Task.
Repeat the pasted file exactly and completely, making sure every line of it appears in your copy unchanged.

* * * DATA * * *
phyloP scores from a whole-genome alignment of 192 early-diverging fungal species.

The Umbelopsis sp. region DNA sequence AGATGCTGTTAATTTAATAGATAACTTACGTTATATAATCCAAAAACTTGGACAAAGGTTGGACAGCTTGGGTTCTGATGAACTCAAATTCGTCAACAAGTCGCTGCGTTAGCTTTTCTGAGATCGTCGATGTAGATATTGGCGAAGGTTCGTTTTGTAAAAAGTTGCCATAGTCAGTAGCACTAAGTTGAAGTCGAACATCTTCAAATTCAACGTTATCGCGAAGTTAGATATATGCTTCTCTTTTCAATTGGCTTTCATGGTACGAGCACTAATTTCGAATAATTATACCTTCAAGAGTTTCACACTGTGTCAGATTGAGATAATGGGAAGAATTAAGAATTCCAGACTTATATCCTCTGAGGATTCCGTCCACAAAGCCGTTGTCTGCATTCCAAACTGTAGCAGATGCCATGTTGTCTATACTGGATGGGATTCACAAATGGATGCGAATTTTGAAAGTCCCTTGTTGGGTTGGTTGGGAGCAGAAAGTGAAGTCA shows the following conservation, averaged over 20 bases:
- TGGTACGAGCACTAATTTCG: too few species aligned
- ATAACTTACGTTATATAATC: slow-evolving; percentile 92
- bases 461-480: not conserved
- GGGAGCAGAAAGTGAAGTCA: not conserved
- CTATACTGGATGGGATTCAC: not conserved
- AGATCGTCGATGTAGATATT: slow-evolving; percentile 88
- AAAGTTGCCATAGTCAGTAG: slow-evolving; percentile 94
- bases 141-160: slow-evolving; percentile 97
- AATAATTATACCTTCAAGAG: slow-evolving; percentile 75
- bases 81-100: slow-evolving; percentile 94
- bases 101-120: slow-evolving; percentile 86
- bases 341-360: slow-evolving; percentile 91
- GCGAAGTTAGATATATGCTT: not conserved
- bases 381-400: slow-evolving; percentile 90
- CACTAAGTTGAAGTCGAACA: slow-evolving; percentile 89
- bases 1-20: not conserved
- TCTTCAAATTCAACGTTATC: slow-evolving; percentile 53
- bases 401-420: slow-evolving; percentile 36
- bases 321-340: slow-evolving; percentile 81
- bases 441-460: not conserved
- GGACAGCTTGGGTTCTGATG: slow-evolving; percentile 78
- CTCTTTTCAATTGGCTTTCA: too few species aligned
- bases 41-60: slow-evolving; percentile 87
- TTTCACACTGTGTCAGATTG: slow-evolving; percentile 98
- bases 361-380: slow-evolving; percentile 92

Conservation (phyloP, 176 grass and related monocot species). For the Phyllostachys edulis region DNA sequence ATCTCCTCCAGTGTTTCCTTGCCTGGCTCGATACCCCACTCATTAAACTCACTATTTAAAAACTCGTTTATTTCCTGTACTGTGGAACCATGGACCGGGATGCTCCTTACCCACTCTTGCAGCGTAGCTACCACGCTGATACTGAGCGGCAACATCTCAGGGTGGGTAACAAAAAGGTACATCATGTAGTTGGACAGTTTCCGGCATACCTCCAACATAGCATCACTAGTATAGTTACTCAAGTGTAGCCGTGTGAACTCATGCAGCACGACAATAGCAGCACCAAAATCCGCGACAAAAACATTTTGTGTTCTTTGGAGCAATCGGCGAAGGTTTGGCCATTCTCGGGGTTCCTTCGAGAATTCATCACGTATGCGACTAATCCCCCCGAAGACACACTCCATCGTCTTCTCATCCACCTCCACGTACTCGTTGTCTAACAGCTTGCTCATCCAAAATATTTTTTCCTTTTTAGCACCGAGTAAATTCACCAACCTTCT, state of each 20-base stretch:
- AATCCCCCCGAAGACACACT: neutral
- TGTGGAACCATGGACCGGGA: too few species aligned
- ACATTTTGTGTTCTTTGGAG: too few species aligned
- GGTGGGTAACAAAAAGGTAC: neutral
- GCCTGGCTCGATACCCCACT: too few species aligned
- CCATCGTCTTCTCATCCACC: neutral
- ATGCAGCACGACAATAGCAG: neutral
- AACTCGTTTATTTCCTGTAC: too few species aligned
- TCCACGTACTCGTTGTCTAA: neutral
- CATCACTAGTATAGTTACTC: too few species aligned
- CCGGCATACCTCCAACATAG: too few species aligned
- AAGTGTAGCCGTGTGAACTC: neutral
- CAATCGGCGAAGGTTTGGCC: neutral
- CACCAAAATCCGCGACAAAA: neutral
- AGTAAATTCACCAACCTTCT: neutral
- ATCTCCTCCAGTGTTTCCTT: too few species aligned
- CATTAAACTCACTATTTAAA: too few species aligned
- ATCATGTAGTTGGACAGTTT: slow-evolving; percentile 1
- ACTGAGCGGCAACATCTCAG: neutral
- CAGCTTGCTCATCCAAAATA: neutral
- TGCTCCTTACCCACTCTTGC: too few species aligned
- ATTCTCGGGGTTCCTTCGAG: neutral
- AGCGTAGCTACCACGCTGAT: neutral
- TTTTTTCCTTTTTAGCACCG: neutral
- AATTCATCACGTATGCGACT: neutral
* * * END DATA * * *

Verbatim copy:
phyloP scores from a whole-genome alignment of 192 early-diverging fungal species.

The Umbelopsis sp. region DNA sequence AGATGCTGTTAATTTAATAGATAACTTACGTTATATAATCCAAAAACTTGGACAAAGGTTGGACAGCTTGGGTTCTGATGAACTCAAATTCGTCAACAAGTCGCTGCGTTAGCTTTTCTGAGATCGTCGATGTAGATATTGGCGAAGGTTCGTTTTGTAAAAAGTTGCCATAGTCAGTAGCACTAAGTTGAAGTCGAACATCTTCAAATTCAACGTTATCGCGAAGTTAGATATATGCTTCTCTTTTCAATTGGCTTTCATGGTACGAGCACTAATTTCGAATAATTATACCTTCAAGAGTTTCACACTGTGTCAGATTGAGATAATGGGAAGAATTAAGAATTCCAGACTTATATCCTCTGAGGATTCCGTCCACAAAGCCGTTGTCTGCATTCCAAACTGTAGCAGATGCCATGTTGTCTATACTGGATGGGATTCACAAATGGATGCGAATTTTGAAAGTCCCTTGTTGGGTTGGTTGGGAGCAGAAAGTGAAGTCA shows the following conservation, averaged over 20 bases:
- TGGTACGAGCACTAATTTCG: too few species aligned
- ATAACTTACGTTATATAATC: slow-evolving; percentile 92
- bases 461-480: not conserved
- GGGAGCAGAAAGTGAAGTCA: not conserved
- CTATACTGGATGGGATTCAC: not conserved
- AGATCGTCGATGTAGATATT: slow-evolving; percentile 88
- AAAGTTGCCATAGTCAGTAG: slow-evolving; percentile 94
- bases 141-160: slow-evolving; percentile 97
- AATAATTATACCTTCAAGAG: slow-evolving; percentile 75
- bases 81-100: slow-evolving; percentile 94
- bases 101-120: slow-evolving; percentile 86
- bases 341-360: slow-evolving; percentile 91
- GCGAAGTTAGATATATGCTT: not conserved
- bases 381-400: slow-evolving; percentile 90
- CACTAAGTTGAAGTCGAACA: slow-evolving; percentile 89
- bases 1-20: not conserved
- TCTTCAAATTCAACGTTATC: slow-evolving; percentile 53
- bases 401-420: slow-evolving; percentile 36
- bases 321-340: slow-evolving; percentile 81
- bases 441-460: not conserved
- GGACAGCTTGGGTTCTGATG: slow-evolving; percentile 78
- CTCTTTTCAATTGGCTTTCA: too few species aligned
- bases 41-60: slow-evolving; percentile 87
- TTTCACACTGTGTCAGATTG: slow-evolving; percentile 98
- bases 361-380: slow-evolving; percentile 92

Conservation (phyloP, 176 grass and related monocot species). For the Phyllostachys edulis region DNA sequence ATCTCCTCCAGTGTTTCCTTGCCTGGCTCGATACCCCACTCATTAAACTCACTATTTAAAAACTCGTTTATTTCCTGTACTGTGGAACCATGGACCGGGATGCTCCTTACCCACTCTTGCAGCGTAGCTACCACGCTGATACTGAGCGGCAACATCTCAGGGTGGGTAACAAAAAGGTACATCATGTAGTTGGACAGTTTCCGGCATACCTCCAACATAGCATCACTAGTATAGTTACTCAAGTGTAGCCGTGTGAACTCATGCAGCACGACAATAGCAGCACCAAAATCCGCGACAAAAACATTTTGTGTTCTTTGGAGCAATCGGCGAAGGTTTGGCCATTCTCGGGGTTCCTTCGAGAATTCATCACGTATGCGACTAATCCCCCCGAAGACACACTCCATCGTCTTCTCATCCACCTCCACGTACTCGTTGTCTAACAGCTTGCTCATCCAAAATATTTTTTCCTTTTTAGCACCGAGTAAATTCACCAACCTTCT, state of each 20-base stretch:
- AATCCCCCCGAAGACACACT: neutral
- TGTGGAACCATGGACCGGGA: too few species aligned
- ACATTTTGTGTTCTTTGGAG: too few species aligned
- GGTGGGTAACAAAAAGGTAC: neutral
- GCCTGGCTCGATACCCCACT: too few species aligned
- CCATCGTCTTCTCATCCACC: neutral
- ATGCAGCACGACAATAGCAG: neutral
- AACTCGTTTATTTCCTGTAC: too few species aligned
- TCCACGTACTCGTTGTCTAA: neutral
- CATCACTAGTATAGTTACTC: too few species aligned
- CCGGCATACCTCCAACATAG: too few species aligned
- AAGTGTAGCCGTGTGAACTC: neutral
- CAATCGGCGAAGGTTTGGCC: neutral
- CACCAAAATCCGCGACAAAA: neutral
- AGTAAATTCACCAACCTTCT: neutral
- ATCTCCTCCAGTGTTTCCTT: too few species aligned
- CATTAAACTCACTATTTAAA: too few species aligned
- ATCATGTAGTTGGACAGTTT: slow-evolving; percentile 1
- ACTGAGCGGCAACATCTCAG: neutral
- CAGCTTGCTCATCCAAAATA: neutral
- TGCTCCTTACCCACTCTTGC: too few species aligned
- ATTCTCGGGGTTCCTTCGAG: neutral
- AGCGTAGCTACCACGCTGAT: neutral
- TTTTTTCCTTTTTAGCACCG: neutral
- AATTCATCACGTATGCGACT: neutral